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Realistic Injector Lag Times?

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Hi all

First post here apart from the introduction.

I have some deatschwerks 800cc injectors in my RB26 and the quoted lag times seem vastly different to any other brands. The spec sheet says 0.22miliseconds at 14v and 43psi. I guess what I'm asking is does this seem viable?

I'me awear they are "cheap" injectors and probably not up to the standards of Sard ect. But surely if it was easy to make injectors with such fast lag times then surely the more expensive items would be equally fast. Looking around on the net I can't find any others that are even half as fast.

Could the quoted figures be wrong do you think?

Chris

Yes that isn't that uncommon for large low impedence injectors.

Thanks for the reply.

If it's not uncommon do you have any examples of 800cc low impedance that are anywhere near 0.22ms? I can't find any under about 0.8ms.

I'm now wondering if a budget injector can achieve such a fast lag time why are expensive injectors so slow? Would the ideal injector not have as fast response time as possible in order to maximise the possible flow?

Cheap/expensive, anyway they are all Denso/Bosch/Siemens

Sorry, seems I eddited my post at the same time you responded...

So if I find out what base brand the DW injector is then the Lag time should be similar to others of the same brand?

Depends on what modifications DW have done with the base core

Anyway, they don`t work correct with lag time, indicated in the datasheet or what? ) You could try to discover the approximate lagtime with the scope yourself. You will need a scope, a ballast resistor serial connected to the injector with the resistance that will not dramaticaly change the injector driver-to-earth chain resistance and will limit the maximum current for the injector, a power source that can handle this current. Measuring the voltage drop on the resistor with the scope you will discover the time from the injector needle down to injector needle up state.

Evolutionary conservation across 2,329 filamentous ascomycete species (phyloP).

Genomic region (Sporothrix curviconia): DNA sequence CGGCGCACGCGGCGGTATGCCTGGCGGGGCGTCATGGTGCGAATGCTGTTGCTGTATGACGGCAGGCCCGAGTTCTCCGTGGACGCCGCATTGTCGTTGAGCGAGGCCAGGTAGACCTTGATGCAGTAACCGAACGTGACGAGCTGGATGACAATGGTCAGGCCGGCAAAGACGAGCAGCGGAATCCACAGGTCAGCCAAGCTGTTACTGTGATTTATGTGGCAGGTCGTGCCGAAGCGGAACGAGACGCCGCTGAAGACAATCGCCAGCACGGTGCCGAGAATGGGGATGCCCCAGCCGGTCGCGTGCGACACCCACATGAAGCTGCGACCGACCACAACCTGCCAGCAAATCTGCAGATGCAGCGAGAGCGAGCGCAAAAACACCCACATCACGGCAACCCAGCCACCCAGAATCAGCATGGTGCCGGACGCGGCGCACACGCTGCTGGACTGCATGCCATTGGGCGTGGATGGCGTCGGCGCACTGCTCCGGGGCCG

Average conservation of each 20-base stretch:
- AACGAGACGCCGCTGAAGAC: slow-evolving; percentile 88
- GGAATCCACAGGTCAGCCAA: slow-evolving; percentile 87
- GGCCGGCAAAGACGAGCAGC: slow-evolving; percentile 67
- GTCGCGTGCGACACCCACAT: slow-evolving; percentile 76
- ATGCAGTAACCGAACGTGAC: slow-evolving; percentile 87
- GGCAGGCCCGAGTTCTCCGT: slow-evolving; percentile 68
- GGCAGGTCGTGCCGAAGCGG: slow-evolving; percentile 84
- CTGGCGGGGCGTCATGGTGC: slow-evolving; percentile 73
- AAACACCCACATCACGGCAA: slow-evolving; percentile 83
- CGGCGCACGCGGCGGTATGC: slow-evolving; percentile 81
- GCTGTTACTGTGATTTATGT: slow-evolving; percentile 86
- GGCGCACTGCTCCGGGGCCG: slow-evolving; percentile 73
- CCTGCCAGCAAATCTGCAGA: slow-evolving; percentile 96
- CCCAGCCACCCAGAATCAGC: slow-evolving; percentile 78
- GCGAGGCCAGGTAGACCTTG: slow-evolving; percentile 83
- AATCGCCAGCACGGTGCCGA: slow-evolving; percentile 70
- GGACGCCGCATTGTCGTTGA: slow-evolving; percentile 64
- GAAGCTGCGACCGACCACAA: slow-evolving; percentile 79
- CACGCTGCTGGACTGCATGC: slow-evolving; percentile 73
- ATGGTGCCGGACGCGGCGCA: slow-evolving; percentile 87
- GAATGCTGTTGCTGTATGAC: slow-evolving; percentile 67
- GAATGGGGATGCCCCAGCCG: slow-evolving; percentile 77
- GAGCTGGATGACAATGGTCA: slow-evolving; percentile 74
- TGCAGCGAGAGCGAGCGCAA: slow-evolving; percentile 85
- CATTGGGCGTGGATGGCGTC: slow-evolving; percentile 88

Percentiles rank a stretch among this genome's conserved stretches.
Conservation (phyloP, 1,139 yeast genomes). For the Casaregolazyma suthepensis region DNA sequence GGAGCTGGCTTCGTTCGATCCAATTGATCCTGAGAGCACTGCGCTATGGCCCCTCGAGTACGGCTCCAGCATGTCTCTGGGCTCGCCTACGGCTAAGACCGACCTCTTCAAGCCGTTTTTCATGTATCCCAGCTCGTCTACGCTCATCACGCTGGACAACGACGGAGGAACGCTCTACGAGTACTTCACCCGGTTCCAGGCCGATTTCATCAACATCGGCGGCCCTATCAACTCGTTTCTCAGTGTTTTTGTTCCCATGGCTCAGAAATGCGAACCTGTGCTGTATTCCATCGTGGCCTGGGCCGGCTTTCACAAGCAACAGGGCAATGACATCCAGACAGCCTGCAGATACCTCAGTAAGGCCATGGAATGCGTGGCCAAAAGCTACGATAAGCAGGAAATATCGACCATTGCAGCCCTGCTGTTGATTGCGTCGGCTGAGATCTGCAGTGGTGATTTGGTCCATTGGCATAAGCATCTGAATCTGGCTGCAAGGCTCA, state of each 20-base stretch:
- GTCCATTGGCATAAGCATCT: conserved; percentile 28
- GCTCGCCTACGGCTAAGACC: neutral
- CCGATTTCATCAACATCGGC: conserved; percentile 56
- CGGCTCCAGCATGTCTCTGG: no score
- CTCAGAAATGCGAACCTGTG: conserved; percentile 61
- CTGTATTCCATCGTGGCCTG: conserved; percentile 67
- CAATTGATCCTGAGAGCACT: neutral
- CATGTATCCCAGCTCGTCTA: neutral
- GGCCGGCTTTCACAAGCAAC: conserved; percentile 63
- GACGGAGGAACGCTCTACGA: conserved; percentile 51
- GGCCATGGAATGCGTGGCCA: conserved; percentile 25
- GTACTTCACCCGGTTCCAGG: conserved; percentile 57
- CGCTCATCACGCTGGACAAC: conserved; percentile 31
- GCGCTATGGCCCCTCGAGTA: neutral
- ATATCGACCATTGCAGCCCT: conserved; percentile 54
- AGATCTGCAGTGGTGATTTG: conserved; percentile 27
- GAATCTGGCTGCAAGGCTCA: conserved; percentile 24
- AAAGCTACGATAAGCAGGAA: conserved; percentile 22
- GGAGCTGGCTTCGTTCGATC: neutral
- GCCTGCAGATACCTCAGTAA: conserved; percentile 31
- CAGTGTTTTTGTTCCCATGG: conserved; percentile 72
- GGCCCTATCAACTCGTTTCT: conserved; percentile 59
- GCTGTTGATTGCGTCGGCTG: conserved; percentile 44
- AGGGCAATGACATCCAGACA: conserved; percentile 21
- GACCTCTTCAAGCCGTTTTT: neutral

I think that this kind of lag time diversity occuring because of the fact that different manufacturers confront lag time with different events. First ones assuming that lag time is the time needed for the needle to fully open, the other ones that lag time is the time needed for the fuel to start flow out the injector, the third ones somwhere in the middle.

I'm only suspicious of the values as they seem at least 4 times faster than any others I've come across.

I didn't realise how important the lag time was until watching some of the videos on here.

I'm just paranoid about trying to tune an engine for the first time when the lag times could be throwing all of my and the ECUs calculations out.

I don't have access to any of the things you mention in order to test lag time myself.

Thanks for the info though.

You shouldn`t be afraid of wrong lag time numbers, the main thing that should be accurate is lag time curve, if it`s accurate but shifted up or down a bit then the error become static, and easily canceled by numbers in VE table during engine tuning. Who cares which number do you have there 50 VE or 55 VE, 90 VE or 92 VE anyway it`s far approach of the reality, because it sums all errors you have in calibration (of course if you have 100 VE on idle it`s a reason to find a way to minimise that error). If the shape of the curve is wrong then you will have a permanent headache with AFR floating every time the voltage changes. To stop being perfectionist you could watch Injector Charecterisation webinar and realise that there is a LOT another stuff happening with the flow, not only lag, you should have a really powerful ECU and a lot of engineering research in order to tune injectors perfectly.